Born in rural Northamptonshire Carey's only education was provided by his father's charity school and the natural world around him. He was then apprenticed to a shoemaker in Piddington and married there. It was during this time he met dissenters at nearby Hackleton, became a Christian and a founder of the chapel there. His interest in languages was awakened by finding a Greek Bible commentary, and he turned to more learned Christians – especially at Olney – to develop his newfound faith.
Carey went on to become a schoolmaster and pastor at Moulton, as well as continuing to make shoes. Here his heart began to ache for the millions who knew nothing of the Christian gospel. After moving to Leicester he finally became instrumental in the formation of the Baptist Missionary Society in 1792. (Visit their website by clicking here.) He volunteered to become their first missionary, setting sail to India from where he never returned.
Remembered as he is as a missionary, he gave so much more to India and to the world. He became a professor of Bengali, Sanskrit and Marathi at the Fort William College in Calcutta training young men for the Indian Civil Service. His passion for social justice led him to campaign for the abolition of 'sati' (widow burning), female infanticide and the burning alive of people with leprosy. Having set up the first printing press in India, he translated the Bible into many Indian languages. He also translated Indian classical literature and traditional stories as well as publishing the first newspaper in Bengali. His passion for education led to schools being set up – for boys and girls – as well as the establishment of Serampore College, the first college in India to teach a wide range of subjects in vernacular languages and to confer degrees. Carey's interest in botany led him to found the Agro-Horticultural Society of India and to produce books on both science and natural history.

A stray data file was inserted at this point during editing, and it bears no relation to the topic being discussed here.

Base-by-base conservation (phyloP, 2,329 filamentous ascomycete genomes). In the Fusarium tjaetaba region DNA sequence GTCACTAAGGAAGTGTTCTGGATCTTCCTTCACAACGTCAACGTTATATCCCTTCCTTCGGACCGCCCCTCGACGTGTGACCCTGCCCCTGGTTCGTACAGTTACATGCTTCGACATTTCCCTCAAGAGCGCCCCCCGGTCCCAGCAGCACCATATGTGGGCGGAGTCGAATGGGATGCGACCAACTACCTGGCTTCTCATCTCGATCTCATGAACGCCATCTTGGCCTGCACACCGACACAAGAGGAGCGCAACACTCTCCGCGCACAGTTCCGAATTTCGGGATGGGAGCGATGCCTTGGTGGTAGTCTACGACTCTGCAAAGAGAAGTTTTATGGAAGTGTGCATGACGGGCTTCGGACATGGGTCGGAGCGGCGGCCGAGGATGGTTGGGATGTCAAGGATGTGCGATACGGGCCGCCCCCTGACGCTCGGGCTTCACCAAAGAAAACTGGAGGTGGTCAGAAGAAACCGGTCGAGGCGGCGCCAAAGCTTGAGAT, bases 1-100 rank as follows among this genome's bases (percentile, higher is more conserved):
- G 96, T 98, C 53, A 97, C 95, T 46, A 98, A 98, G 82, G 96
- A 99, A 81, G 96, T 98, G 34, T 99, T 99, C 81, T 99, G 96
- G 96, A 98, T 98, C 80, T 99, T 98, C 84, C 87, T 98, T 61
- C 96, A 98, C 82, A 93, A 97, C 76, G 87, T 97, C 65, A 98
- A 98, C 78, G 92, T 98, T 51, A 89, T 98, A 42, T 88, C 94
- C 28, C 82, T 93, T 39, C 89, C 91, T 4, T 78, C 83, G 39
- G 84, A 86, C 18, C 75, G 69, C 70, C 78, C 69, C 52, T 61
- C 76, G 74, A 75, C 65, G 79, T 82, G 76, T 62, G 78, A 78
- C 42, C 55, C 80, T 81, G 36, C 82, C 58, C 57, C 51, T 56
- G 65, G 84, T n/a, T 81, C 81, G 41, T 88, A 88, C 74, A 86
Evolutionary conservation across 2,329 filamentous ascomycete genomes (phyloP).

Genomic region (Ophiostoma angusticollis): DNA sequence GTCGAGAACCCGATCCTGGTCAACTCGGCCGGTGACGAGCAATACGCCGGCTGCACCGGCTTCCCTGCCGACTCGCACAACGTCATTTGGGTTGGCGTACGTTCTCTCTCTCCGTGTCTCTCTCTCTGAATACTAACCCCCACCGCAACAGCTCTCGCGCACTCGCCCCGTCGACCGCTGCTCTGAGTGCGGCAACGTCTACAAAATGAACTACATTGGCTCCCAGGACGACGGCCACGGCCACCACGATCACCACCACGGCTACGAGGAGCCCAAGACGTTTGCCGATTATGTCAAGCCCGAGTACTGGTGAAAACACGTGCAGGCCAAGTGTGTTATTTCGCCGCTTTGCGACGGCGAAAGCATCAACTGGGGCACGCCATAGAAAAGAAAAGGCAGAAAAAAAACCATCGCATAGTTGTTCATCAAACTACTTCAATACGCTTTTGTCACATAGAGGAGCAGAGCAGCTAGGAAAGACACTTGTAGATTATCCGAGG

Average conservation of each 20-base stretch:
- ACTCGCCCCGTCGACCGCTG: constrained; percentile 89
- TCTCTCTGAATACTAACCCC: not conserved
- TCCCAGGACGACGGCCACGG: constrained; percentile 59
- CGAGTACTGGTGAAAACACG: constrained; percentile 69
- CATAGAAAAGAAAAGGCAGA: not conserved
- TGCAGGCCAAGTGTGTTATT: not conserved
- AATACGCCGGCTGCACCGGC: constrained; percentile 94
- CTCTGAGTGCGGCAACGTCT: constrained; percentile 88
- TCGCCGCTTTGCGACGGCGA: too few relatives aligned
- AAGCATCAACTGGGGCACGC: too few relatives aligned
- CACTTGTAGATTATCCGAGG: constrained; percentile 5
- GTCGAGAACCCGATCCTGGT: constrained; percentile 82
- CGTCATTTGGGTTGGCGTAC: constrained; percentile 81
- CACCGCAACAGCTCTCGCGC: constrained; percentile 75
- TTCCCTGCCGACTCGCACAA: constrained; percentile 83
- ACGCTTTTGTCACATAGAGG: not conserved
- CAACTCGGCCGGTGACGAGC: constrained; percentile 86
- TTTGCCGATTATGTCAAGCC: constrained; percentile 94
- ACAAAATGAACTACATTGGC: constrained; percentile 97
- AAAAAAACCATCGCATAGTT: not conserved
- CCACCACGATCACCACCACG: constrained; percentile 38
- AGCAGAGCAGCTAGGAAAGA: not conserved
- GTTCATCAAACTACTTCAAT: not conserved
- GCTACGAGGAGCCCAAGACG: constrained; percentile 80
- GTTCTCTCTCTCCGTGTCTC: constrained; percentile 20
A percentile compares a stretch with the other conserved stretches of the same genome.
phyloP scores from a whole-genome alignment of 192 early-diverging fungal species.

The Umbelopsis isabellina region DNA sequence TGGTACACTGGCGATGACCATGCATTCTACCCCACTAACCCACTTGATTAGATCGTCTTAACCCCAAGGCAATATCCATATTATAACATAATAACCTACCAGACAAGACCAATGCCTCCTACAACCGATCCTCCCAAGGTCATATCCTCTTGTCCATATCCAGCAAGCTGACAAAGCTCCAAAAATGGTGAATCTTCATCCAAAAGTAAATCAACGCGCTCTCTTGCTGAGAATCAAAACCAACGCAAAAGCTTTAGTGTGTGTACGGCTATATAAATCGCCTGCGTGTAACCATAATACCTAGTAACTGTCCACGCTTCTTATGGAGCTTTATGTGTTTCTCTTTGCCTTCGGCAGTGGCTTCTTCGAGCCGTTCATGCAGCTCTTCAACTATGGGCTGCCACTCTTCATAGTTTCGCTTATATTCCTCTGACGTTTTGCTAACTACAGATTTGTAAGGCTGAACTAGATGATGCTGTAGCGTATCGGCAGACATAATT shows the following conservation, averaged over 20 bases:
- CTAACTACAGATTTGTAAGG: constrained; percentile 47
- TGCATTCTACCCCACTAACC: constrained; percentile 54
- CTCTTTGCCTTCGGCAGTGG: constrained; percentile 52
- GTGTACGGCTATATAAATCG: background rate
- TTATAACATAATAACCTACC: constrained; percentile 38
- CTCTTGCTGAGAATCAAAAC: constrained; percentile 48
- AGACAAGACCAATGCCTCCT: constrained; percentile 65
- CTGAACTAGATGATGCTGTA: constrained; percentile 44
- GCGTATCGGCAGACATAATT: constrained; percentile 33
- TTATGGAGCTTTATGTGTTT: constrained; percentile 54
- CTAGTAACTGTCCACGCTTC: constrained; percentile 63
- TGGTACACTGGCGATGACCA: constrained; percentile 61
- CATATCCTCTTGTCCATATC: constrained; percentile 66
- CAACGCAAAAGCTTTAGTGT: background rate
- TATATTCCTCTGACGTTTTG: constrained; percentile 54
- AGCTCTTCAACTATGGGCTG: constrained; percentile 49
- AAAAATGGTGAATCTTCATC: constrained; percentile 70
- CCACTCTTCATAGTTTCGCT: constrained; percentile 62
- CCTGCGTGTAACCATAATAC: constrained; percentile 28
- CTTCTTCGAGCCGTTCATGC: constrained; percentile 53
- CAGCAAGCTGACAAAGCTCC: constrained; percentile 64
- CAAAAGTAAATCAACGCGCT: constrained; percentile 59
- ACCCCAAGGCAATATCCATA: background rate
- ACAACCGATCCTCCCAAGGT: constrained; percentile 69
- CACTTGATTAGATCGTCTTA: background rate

The influence of this great man on the spiritual, social and economic development of India is a lasting legacy.